Josh Brodesky: Kyl stonewalls judge-in-waiting

2012-05-17T00:00:00Z 2012-05-17T16:23:44Z Josh Brodesky: Kyl stonewalls judge-in-waitingJosh Brodesky Arizona Daily Star Arizona Daily Star
May 17, 2012 12:00 am  • 

Talk about obstruction of justice. It's been more than 300 days since Rosemary Márquez, a local defense attorney, was nominated to be a federal judge and still there is nothing. No hearings. No debate. Nothing but crickets.

The American Bar Association rated her qualified for the job. The Hispanic National Bar Association and the state's Democratic congressional delegation have endorsed her. Former Republican national Committeeman Mike Hellon backs her. So does the president of the Beacon Group, a nonprofit that provides job training to people with disabilities. Márquez has served on the Beacon Group's board.

What she doesn't have is the endorsement of U.S. Sen. Jon Kyl, and that's what really matters. Kyl, who serves on the Senate Judiciary Committee, has refused to move her nomination along. Phone and email messages left with Kyl's office about his concerns were not returned. U.S. Sen. John McCain has said he and Kyl do not think Márquez is qualified. But why?

Beyond the endorsements, Márquez has a legal career fairly similar to that of Judge Frank Zapata's, whom she was nominated to replace in June 2011. After attending the University of Arizona for undergrad and law school, she worked as a county legal defender and then as a federal public defender. In 2000, she entered into private practice.

U.S. Rep. Raúl Grijalva said when news broke that Zapata was becoming a senior judge, taking a much lighter caseload, the state's Democratic delegation looked at about 16 or 17 candidates to take his place. In the end, Márquez came out on top. The runner-up? Jennifer Guerin Zipps, who was also nominated in June to replace assassinated Chief Judge John Roll.

Guerin Zipps was confirmed in October. Márquez still waits and waits and waits.

"What is the reason?" Grijalva said. "That's the frustration. If there is some professional issue, if there is some concern in her background that we don't know about, that should be forthcoming."

Grijalva said he's wondered if her background as a defense attorney or connections to him have created roadblocks to her nomination, or if Kyl is simply banking on Republicans taking over the U.S. Senate after the election.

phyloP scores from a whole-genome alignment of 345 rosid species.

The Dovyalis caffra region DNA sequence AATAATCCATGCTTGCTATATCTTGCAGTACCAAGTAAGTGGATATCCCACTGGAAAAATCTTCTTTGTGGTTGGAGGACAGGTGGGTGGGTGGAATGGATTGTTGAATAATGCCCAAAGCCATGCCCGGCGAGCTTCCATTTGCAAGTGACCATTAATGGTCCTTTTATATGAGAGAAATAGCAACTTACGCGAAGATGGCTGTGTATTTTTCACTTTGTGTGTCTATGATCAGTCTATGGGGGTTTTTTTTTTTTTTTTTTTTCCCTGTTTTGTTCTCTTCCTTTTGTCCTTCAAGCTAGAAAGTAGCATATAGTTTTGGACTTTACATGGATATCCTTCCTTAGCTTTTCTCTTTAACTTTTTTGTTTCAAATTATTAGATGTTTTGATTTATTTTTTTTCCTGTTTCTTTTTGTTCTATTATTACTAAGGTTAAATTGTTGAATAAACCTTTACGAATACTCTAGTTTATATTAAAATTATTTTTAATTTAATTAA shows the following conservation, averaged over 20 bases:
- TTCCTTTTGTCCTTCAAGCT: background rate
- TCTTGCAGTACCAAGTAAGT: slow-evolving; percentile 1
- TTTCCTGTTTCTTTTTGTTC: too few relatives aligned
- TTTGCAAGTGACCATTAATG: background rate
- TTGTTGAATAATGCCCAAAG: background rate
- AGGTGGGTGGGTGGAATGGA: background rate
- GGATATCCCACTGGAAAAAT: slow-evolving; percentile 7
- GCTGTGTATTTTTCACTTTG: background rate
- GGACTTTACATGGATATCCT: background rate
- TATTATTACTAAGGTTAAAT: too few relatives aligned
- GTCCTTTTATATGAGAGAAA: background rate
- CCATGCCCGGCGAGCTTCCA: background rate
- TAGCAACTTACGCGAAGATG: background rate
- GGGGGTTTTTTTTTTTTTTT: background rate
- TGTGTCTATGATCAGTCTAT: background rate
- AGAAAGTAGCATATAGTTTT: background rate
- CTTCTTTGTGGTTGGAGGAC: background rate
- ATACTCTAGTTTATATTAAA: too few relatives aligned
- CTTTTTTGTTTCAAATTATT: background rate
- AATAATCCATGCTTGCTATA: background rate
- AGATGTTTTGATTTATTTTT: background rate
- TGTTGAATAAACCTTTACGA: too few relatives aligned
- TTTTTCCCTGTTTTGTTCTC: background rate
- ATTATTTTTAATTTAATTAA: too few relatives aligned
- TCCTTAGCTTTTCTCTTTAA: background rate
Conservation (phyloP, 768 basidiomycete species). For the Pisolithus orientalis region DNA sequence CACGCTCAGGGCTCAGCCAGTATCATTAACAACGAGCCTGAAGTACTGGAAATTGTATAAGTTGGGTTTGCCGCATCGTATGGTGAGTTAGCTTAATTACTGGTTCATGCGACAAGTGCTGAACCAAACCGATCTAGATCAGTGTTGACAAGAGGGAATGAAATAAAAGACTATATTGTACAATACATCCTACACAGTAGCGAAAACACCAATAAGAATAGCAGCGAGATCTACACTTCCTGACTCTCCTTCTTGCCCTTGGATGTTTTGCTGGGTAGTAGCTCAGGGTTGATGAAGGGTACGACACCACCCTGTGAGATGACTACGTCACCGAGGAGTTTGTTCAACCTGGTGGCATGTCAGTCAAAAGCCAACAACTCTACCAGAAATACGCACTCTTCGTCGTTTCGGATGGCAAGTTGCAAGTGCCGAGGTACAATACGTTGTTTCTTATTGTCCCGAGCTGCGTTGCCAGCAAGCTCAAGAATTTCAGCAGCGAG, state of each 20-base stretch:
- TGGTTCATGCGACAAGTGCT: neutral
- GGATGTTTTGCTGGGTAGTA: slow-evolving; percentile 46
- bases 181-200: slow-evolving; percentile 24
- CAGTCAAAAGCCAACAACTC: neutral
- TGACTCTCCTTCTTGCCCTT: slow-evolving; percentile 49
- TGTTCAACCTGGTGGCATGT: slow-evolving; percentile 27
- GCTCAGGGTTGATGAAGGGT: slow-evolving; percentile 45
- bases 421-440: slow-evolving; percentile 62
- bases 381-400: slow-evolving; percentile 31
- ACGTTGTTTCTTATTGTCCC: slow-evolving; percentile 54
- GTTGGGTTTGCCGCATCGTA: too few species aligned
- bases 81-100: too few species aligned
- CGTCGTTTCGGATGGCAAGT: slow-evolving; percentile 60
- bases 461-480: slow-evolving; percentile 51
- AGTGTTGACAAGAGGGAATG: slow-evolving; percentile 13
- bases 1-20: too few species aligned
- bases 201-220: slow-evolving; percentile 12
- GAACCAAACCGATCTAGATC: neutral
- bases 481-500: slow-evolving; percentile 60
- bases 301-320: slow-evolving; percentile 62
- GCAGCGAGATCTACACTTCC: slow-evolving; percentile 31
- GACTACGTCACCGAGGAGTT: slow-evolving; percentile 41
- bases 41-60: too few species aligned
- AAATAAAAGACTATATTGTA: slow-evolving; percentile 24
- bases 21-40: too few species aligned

"If this is a backlash to me on a political level, that's really unfortunate and terribly unfair to her and her professional career," he said.

Burdened with immigration cases, the Arizona district is one of the busiest in the nation.

In November 2010, Roll requested the district be declared a judicial emergency to allow more time to bring defendants to trial.

In a letter to the chief judge of the U.S. Court of Appeals, he argued the number of judges in the district had not kept up with the increasing number of prosecutors and federal law enforcement agents.

"The addition of what sometimes seems to be an inexhaustible number of law enforcement agents and federal prosecutors in Tucson division has now produced a tsunami of federal felony cases far beyond the management of the four active district judges," he wrote.

He also said the district was desperately in need of a replacement for Zapata. For 2011, the district had scheduled 10 visiting judges to fill in, his letter says.

Still Márquez's nomination has gone nowhere fast.

Hellon, the former Republican national committeeman, served on a law enforcement merit commission with Márquez and said she is a "thoughtful, fair and judicious person."

"What struck me as we worked together was, we come from different backgrounds, and different political persuasions and experiences," he said. "And the entire time that we served together, I don't think we ever voted opposite each other on an important matter."

Tom Tollison, a regional president with the Hispanic National Bar Association, said he was "concerned that a game of politics is being played, which is not something that is advantageous for the citizenry of Arizona."

In a September letter to President Obama, Márquez said she met with Kyl, "who also was very encouraging and seemingly enthusiastic about my potential nomination." Clearly he wasn't.

If Kyl has concerns about Márquez, he should make them public. Otherwise his silence is a ringing endorsement for cynical partisan games at the public's expense.

Contact Josh Brodesky at 573-4242 or jbrodesky@azstarnet.com

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